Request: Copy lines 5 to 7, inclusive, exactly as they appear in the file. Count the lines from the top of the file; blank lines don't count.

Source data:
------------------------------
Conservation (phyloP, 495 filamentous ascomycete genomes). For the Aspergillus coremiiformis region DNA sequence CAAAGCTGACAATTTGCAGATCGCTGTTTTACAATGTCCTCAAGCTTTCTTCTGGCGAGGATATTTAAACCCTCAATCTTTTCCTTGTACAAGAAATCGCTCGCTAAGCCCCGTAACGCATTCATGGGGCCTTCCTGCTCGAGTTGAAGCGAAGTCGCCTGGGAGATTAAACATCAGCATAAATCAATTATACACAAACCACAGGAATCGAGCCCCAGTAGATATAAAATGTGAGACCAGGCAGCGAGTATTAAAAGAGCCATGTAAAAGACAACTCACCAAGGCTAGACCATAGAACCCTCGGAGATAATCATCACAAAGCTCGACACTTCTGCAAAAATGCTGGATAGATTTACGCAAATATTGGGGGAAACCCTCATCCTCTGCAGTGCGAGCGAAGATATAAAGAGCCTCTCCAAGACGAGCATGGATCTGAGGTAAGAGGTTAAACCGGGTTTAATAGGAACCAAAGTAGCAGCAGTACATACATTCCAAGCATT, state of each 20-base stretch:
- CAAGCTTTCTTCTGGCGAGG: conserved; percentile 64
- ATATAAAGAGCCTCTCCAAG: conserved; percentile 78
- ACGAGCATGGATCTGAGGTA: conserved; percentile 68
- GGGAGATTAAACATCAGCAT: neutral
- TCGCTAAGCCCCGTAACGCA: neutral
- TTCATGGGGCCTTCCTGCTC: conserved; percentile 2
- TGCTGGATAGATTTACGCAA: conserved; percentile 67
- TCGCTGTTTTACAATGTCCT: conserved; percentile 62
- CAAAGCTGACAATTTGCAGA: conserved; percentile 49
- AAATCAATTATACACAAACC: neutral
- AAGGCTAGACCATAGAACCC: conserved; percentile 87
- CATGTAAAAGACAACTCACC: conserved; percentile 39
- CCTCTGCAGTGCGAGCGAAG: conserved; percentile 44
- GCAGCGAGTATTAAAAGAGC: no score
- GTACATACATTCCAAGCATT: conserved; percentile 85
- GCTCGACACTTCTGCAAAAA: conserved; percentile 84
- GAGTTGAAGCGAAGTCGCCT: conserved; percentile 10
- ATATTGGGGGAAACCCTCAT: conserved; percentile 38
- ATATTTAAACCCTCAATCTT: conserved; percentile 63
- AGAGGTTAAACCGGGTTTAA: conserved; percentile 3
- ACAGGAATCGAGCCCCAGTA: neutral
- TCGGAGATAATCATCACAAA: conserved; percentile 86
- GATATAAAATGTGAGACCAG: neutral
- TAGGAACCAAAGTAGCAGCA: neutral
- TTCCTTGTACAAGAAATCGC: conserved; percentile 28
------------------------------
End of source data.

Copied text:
- GGGAGATTAAACATCAGCAT: neutral
- TCGCTAAGCCCCGTAACGCA: neutral
- TTCATGGGGCCTTCCTGCTC: conserved; percentile 2